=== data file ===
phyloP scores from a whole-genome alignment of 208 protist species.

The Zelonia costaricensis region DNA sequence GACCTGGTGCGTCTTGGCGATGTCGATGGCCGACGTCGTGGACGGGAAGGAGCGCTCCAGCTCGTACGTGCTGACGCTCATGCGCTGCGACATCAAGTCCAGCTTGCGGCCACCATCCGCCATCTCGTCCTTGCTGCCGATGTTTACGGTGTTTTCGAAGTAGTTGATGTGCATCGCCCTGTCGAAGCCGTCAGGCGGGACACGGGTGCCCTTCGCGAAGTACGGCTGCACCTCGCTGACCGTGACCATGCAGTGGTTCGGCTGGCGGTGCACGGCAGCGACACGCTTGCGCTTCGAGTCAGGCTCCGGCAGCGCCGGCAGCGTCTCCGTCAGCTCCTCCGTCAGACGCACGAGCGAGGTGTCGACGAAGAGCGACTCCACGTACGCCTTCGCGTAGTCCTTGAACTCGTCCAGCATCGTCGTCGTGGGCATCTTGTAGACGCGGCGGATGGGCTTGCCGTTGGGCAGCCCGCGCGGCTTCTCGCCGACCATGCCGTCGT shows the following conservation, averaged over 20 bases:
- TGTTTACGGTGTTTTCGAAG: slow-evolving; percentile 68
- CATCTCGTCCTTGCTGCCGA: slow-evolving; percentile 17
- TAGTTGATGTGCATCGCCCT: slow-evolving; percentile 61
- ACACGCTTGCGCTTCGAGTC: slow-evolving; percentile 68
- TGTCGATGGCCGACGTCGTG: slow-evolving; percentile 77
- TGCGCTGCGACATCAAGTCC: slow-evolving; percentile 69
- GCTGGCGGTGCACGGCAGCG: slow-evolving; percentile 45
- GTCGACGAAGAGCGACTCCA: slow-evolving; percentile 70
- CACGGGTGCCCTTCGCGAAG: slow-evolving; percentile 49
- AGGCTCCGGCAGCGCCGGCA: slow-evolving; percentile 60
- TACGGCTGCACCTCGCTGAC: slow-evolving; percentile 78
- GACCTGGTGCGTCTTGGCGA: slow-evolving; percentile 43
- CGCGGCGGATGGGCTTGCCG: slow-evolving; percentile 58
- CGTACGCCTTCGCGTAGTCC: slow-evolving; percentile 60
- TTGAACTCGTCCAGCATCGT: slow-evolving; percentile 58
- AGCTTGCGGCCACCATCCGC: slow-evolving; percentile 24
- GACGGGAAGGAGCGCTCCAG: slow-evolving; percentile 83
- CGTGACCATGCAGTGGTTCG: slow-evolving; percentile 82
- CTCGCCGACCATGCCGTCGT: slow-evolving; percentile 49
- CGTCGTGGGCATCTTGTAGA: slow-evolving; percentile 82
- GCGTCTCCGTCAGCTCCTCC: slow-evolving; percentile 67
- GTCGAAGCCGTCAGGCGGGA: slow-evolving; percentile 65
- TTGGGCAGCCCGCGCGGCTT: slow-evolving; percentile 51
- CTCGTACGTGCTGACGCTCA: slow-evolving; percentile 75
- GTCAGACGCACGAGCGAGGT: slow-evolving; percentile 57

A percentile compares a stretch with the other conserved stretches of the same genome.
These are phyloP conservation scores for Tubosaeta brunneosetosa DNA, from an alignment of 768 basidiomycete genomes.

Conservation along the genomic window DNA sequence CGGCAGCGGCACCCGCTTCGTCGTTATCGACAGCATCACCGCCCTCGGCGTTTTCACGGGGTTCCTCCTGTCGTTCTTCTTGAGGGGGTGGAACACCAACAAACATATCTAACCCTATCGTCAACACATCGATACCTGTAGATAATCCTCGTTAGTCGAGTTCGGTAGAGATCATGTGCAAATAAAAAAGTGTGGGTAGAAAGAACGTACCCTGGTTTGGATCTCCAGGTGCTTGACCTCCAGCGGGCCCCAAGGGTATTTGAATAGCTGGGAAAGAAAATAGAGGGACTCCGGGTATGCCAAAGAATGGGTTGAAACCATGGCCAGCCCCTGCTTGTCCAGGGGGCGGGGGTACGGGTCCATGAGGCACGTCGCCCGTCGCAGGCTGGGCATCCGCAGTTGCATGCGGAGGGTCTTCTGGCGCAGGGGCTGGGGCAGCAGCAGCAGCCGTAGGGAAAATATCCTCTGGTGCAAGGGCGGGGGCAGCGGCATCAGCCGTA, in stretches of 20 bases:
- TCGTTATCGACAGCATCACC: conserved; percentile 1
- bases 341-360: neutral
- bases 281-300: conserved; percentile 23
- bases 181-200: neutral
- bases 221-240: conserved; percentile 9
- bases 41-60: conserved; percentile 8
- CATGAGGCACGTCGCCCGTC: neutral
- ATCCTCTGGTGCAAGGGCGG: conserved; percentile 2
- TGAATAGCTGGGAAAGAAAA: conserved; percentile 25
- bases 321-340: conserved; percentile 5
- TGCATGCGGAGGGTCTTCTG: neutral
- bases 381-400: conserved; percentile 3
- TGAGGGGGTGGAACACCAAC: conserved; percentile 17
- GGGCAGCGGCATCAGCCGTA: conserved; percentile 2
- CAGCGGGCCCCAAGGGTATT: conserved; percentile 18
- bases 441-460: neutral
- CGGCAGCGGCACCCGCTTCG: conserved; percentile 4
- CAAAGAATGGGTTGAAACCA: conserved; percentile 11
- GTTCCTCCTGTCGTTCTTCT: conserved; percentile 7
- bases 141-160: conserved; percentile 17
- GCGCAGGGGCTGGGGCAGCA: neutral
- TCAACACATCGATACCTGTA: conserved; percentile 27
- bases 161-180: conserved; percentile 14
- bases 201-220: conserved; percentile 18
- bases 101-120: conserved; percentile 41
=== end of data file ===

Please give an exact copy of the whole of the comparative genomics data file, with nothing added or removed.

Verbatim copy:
phyloP scores from a whole-genome alignment of 208 protist species.

The Zelonia costaricensis region DNA sequence GACCTGGTGCGTCTTGGCGATGTCGATGGCCGACGTCGTGGACGGGAAGGAGCGCTCCAGCTCGTACGTGCTGACGCTCATGCGCTGCGACATCAAGTCCAGCTTGCGGCCACCATCCGCCATCTCGTCCTTGCTGCCGATGTTTACGGTGTTTTCGAAGTAGTTGATGTGCATCGCCCTGTCGAAGCCGTCAGGCGGGACACGGGTGCCCTTCGCGAAGTACGGCTGCACCTCGCTGACCGTGACCATGCAGTGGTTCGGCTGGCGGTGCACGGCAGCGACACGCTTGCGCTTCGAGTCAGGCTCCGGCAGCGCCGGCAGCGTCTCCGTCAGCTCCTCCGTCAGACGCACGAGCGAGGTGTCGACGAAGAGCGACTCCACGTACGCCTTCGCGTAGTCCTTGAACTCGTCCAGCATCGTCGTCGTGGGCATCTTGTAGACGCGGCGGATGGGCTTGCCGTTGGGCAGCCCGCGCGGCTTCTCGCCGACCATGCCGTCGT shows the following conservation, averaged over 20 bases:
- TGTTTACGGTGTTTTCGAAG: slow-evolving; percentile 68
- CATCTCGTCCTTGCTGCCGA: slow-evolving; percentile 17
- TAGTTGATGTGCATCGCCCT: slow-evolving; percentile 61
- ACACGCTTGCGCTTCGAGTC: slow-evolving; percentile 68
- TGTCGATGGCCGACGTCGTG: slow-evolving; percentile 77
- TGCGCTGCGACATCAAGTCC: slow-evolving; percentile 69
- GCTGGCGGTGCACGGCAGCG: slow-evolving; percentile 45
- GTCGACGAAGAGCGACTCCA: slow-evolving; percentile 70
- CACGGGTGCCCTTCGCGAAG: slow-evolving; percentile 49
- AGGCTCCGGCAGCGCCGGCA: slow-evolving; percentile 60
- TACGGCTGCACCTCGCTGAC: slow-evolving; percentile 78
- GACCTGGTGCGTCTTGGCGA: slow-evolving; percentile 43
- CGCGGCGGATGGGCTTGCCG: slow-evolving; percentile 58
- CGTACGCCTTCGCGTAGTCC: slow-evolving; percentile 60
- TTGAACTCGTCCAGCATCGT: slow-evolving; percentile 58
- AGCTTGCGGCCACCATCCGC: slow-evolving; percentile 24
- GACGGGAAGGAGCGCTCCAG: slow-evolving; percentile 83
- CGTGACCATGCAGTGGTTCG: slow-evolving; percentile 82
- CTCGCCGACCATGCCGTCGT: slow-evolving; percentile 49
- CGTCGTGGGCATCTTGTAGA: slow-evolving; percentile 82
- GCGTCTCCGTCAGCTCCTCC: slow-evolving; percentile 67
- GTCGAAGCCGTCAGGCGGGA: slow-evolving; percentile 65
- TTGGGCAGCCCGCGCGGCTT: slow-evolving; percentile 51
- CTCGTACGTGCTGACGCTCA: slow-evolving; percentile 75
- GTCAGACGCACGAGCGAGGT: slow-evolving; percentile 57

A percentile compares a stretch with the other conserved stretches of the same genome.
These are phyloP conservation scores for Tubosaeta brunneosetosa DNA, from an alignment of 768 basidiomycete genomes.

Conservation along the genomic window DNA sequence CGGCAGCGGCACCCGCTTCGTCGTTATCGACAGCATCACCGCCCTCGGCGTTTTCACGGGGTTCCTCCTGTCGTTCTTCTTGAGGGGGTGGAACACCAACAAACATATCTAACCCTATCGTCAACACATCGATACCTGTAGATAATCCTCGTTAGTCGAGTTCGGTAGAGATCATGTGCAAATAAAAAAGTGTGGGTAGAAAGAACGTACCCTGGTTTGGATCTCCAGGTGCTTGACCTCCAGCGGGCCCCAAGGGTATTTGAATAGCTGGGAAAGAAAATAGAGGGACTCCGGGTATGCCAAAGAATGGGTTGAAACCATGGCCAGCCCCTGCTTGTCCAGGGGGCGGGGGTACGGGTCCATGAGGCACGTCGCCCGTCGCAGGCTGGGCATCCGCAGTTGCATGCGGAGGGTCTTCTGGCGCAGGGGCTGGGGCAGCAGCAGCAGCCGTAGGGAAAATATCCTCTGGTGCAAGGGCGGGGGCAGCGGCATCAGCCGTA, in stretches of 20 bases:
- TCGTTATCGACAGCATCACC: conserved; percentile 1
- bases 341-360: neutral
- bases 281-300: conserved; percentile 23
- bases 181-200: neutral
- bases 221-240: conserved; percentile 9
- bases 41-60: conserved; percentile 8
- CATGAGGCACGTCGCCCGTC: neutral
- ATCCTCTGGTGCAAGGGCGG: conserved; percentile 2
- TGAATAGCTGGGAAAGAAAA: conserved; percentile 25
- bases 321-340: conserved; percentile 5
- TGCATGCGGAGGGTCTTCTG: neutral
- bases 381-400: conserved; percentile 3
- TGAGGGGGTGGAACACCAAC: conserved; percentile 17
- GGGCAGCGGCATCAGCCGTA: conserved; percentile 2
- CAGCGGGCCCCAAGGGTATT: conserved; percentile 18
- bases 441-460: neutral
- CGGCAGCGGCACCCGCTTCG: conserved; percentile 4
- CAAAGAATGGGTTGAAACCA: conserved; percentile 11
- GTTCCTCCTGTCGTTCTTCT: conserved; percentile 7
- bases 141-160: conserved; percentile 17
- GCGCAGGGGCTGGGGCAGCA: neutral
- TCAACACATCGATACCTGTA: conserved; percentile 27
- bases 161-180: conserved; percentile 14
- bases 201-220: conserved; percentile 18
- bases 101-120: conserved; percentile 41